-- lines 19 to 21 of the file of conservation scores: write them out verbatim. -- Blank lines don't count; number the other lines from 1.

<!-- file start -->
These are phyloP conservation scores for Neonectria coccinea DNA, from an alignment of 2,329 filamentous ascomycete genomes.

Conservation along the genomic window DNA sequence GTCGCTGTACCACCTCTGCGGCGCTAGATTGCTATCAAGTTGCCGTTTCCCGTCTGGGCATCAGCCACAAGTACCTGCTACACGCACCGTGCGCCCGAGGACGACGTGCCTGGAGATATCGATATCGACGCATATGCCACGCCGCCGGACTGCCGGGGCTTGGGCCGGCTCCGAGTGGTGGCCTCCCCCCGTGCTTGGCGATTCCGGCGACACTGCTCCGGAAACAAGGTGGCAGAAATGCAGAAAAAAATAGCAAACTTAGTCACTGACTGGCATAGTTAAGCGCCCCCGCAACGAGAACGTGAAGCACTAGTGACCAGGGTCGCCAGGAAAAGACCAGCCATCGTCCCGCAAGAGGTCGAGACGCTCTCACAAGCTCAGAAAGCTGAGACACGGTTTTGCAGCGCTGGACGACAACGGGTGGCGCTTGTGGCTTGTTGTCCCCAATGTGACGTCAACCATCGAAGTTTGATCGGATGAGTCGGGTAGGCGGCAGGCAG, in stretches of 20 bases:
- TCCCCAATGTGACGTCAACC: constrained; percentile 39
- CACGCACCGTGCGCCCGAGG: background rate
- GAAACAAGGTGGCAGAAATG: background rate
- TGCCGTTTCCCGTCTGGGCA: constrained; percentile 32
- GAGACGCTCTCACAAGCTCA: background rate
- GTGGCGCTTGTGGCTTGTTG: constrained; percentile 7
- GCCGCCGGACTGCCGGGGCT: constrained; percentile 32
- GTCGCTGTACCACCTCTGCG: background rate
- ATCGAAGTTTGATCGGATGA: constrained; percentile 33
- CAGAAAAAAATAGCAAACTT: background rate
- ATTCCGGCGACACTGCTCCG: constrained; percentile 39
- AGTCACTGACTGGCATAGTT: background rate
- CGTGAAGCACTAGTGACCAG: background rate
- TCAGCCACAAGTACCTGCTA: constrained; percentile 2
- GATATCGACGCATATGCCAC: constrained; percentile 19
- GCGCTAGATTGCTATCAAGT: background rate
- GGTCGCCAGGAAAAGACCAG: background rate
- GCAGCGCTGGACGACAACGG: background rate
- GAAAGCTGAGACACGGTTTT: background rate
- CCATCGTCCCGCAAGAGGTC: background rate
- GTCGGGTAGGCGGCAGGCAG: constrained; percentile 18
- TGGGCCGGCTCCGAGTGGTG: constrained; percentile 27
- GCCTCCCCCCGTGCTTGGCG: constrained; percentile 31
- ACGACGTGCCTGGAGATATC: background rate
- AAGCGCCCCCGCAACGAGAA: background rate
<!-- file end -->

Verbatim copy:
- GGTCGCCAGGAAAAGACCAG: background rate
- GCAGCGCTGGACGACAACGG: background rate
- GAAAGCTGAGACACGGTTTT: background rate